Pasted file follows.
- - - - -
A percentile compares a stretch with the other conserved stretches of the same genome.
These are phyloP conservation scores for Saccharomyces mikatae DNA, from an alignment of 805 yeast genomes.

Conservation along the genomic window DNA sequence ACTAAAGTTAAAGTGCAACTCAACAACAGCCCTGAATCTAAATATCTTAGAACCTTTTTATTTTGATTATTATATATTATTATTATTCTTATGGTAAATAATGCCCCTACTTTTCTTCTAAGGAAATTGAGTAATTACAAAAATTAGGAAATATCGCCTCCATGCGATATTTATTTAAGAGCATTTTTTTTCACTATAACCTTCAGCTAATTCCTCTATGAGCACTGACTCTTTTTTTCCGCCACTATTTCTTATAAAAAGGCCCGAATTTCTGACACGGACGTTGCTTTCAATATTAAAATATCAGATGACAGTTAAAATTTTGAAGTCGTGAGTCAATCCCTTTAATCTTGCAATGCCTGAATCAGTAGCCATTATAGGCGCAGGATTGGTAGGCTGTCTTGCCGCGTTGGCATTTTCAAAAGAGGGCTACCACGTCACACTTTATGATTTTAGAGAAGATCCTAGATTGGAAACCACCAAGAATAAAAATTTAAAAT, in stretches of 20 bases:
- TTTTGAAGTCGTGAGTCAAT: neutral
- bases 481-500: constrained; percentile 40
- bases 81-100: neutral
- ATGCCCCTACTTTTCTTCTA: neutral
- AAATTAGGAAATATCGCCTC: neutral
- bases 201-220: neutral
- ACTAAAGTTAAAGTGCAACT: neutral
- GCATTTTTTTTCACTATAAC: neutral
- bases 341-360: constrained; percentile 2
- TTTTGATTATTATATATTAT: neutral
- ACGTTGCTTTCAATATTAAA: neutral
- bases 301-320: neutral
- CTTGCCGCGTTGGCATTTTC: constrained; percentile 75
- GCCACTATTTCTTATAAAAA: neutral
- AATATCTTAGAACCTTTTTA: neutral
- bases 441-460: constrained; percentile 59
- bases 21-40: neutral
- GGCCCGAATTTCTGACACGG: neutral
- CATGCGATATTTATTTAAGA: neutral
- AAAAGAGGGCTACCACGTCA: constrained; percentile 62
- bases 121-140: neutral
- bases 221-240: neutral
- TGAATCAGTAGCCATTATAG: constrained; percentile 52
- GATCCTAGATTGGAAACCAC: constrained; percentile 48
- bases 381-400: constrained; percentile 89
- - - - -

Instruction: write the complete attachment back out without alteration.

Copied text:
A percentile compares a stretch with the other conserved stretches of the same genome.
These are phyloP conservation scores for Saccharomyces mikatae DNA, from an alignment of 805 yeast genomes.

Conservation along the genomic window DNA sequence ACTAAAGTTAAAGTGCAACTCAACAACAGCCCTGAATCTAAATATCTTAGAACCTTTTTATTTTGATTATTATATATTATTATTATTCTTATGGTAAATAATGCCCCTACTTTTCTTCTAAGGAAATTGAGTAATTACAAAAATTAGGAAATATCGCCTCCATGCGATATTTATTTAAGAGCATTTTTTTTCACTATAACCTTCAGCTAATTCCTCTATGAGCACTGACTCTTTTTTTCCGCCACTATTTCTTATAAAAAGGCCCGAATTTCTGACACGGACGTTGCTTTCAATATTAAAATATCAGATGACAGTTAAAATTTTGAAGTCGTGAGTCAATCCCTTTAATCTTGCAATGCCTGAATCAGTAGCCATTATAGGCGCAGGATTGGTAGGCTGTCTTGCCGCGTTGGCATTTTCAAAAGAGGGCTACCACGTCACACTTTATGATTTTAGAGAAGATCCTAGATTGGAAACCACCAAGAATAAAAATTTAAAAT, in stretches of 20 bases:
- TTTTGAAGTCGTGAGTCAAT: neutral
- bases 481-500: constrained; percentile 40
- bases 81-100: neutral
- ATGCCCCTACTTTTCTTCTA: neutral
- AAATTAGGAAATATCGCCTC: neutral
- bases 201-220: neutral
- ACTAAAGTTAAAGTGCAACT: neutral
- GCATTTTTTTTCACTATAAC: neutral
- bases 341-360: constrained; percentile 2
- TTTTGATTATTATATATTAT: neutral
- ACGTTGCTTTCAATATTAAA: neutral
- bases 301-320: neutral
- CTTGCCGCGTTGGCATTTTC: constrained; percentile 75
- GCCACTATTTCTTATAAAAA: neutral
- AATATCTTAGAACCTTTTTA: neutral
- bases 441-460: constrained; percentile 59
- bases 21-40: neutral
- GGCCCGAATTTCTGACACGG: neutral
- CATGCGATATTTATTTAAGA: neutral
- AAAAGAGGGCTACCACGTCA: constrained; percentile 62
- bases 121-140: neutral
- bases 221-240: neutral
- TGAATCAGTAGCCATTATAG: constrained; percentile 52
- GATCCTAGATTGGAAACCAC: constrained; percentile 48
- bases 381-400: constrained; percentile 89